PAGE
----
Dino Dan



Young paleontologist teaches kids about Jurassic giants.

What parents need to know

Educational value

The series exposes kids to different dinosaur species, examining their lifestyles, eating habits, and defense mechanisms. The show’s use of CGI allows kids to see the dinosaurs in action as hunters and protectors of their young. Each episode also introduces unfamiliar words like “herbivore” and “paleontologist” and includes their definitions so kids can expand their vocabularies.

Positive messages

The show celebrates kids’ natural curiosity and impetus to learn by observing the world around them. Each story relates a classroom topic to a new question Dan has raised about how dinosaurs lived.

Positive role models

Teachers and kids alike encourage Dan’s interest in dinosaurs, and they allow him the freedom to make connections between class work and his paleontological knowledge.

Violence & scariness

Some fighting among the dinosaurs to replicate real-life coexistence, but no injuries or death.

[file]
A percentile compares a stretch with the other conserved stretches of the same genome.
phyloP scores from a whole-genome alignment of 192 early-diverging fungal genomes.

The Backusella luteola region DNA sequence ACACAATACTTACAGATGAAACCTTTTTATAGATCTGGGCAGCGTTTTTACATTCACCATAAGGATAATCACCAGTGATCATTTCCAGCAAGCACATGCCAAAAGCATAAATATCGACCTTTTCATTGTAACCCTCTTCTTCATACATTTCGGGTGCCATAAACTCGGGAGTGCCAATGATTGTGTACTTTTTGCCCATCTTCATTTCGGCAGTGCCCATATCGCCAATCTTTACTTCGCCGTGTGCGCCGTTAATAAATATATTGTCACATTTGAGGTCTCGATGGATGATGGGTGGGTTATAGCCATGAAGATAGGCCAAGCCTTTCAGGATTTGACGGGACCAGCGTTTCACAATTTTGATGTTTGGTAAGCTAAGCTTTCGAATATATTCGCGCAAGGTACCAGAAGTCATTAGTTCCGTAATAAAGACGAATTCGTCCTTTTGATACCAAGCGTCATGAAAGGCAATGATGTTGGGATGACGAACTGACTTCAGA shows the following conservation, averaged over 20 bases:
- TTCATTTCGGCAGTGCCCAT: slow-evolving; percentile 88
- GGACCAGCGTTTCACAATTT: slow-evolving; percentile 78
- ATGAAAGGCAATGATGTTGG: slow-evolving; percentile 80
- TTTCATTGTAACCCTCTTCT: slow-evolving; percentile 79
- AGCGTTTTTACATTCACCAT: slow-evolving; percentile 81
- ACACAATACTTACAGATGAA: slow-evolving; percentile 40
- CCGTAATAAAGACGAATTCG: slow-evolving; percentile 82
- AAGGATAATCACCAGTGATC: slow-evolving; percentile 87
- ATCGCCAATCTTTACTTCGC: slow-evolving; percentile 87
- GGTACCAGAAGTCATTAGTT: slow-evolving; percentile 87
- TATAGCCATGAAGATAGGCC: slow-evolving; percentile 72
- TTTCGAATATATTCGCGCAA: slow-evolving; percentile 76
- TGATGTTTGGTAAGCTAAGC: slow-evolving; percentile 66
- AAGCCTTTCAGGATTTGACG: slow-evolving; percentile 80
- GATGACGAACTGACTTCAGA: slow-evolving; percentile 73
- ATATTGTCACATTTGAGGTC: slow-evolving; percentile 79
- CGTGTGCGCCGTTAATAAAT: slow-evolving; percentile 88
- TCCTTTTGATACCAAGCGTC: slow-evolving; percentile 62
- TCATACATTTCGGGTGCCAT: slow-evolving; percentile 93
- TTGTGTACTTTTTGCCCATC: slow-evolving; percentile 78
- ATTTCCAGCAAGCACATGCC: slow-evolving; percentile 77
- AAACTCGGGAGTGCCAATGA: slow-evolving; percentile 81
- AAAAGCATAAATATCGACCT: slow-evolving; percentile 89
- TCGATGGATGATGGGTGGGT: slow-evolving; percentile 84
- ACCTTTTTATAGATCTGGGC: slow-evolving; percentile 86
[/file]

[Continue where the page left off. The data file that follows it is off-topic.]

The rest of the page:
Sexy stuff
Not applicable
Not applicable
Not applicable
Drinking, drugs, & smoking
Not applicable

Parents Need to Know

Parents need to know that this series is a surefire hit for kids with a passion for dinosaurs, since its CGI subjects come to life right in front of their eyes. The twist that puts the great beasts in modern time rather than in their own time period gives the show an even more exaggerated feeling of innocence, and the lack of violence -- beyond the occasional head butt or tail slap -- makes it totally kid-friendly. In addition to exposing kids to a variety of dinosaur species, the show also includes science-based vocabulary words and their definitions.

What's the story?

DINO DAN centers on young Dan Henderson (Jason Spevack), an aspiring paleontologist who discovers that learning how dinosaurs lived is as easy as looking out at his own backyard. Unbeknownst to everyone else, Dan can see dinosaurs roaming the streets, parks, and school grounds amid the unsuspecting people, and by watching them interact, he learns a lot about how they lived so many years ago.

Is it any good?


CGI brings to colorful life these replicas of the Jurassic giants, and kids will delight in the chance to see what scientists believed them to look like during their heyday. Their physical appearance, size, and demeanor hold clues for kids to the way they lived, ate, and protected their young. In addition, each new story introduces kids to and defines science-based vocabulary words like “herbivore” in an attempt to increase their vocabulary.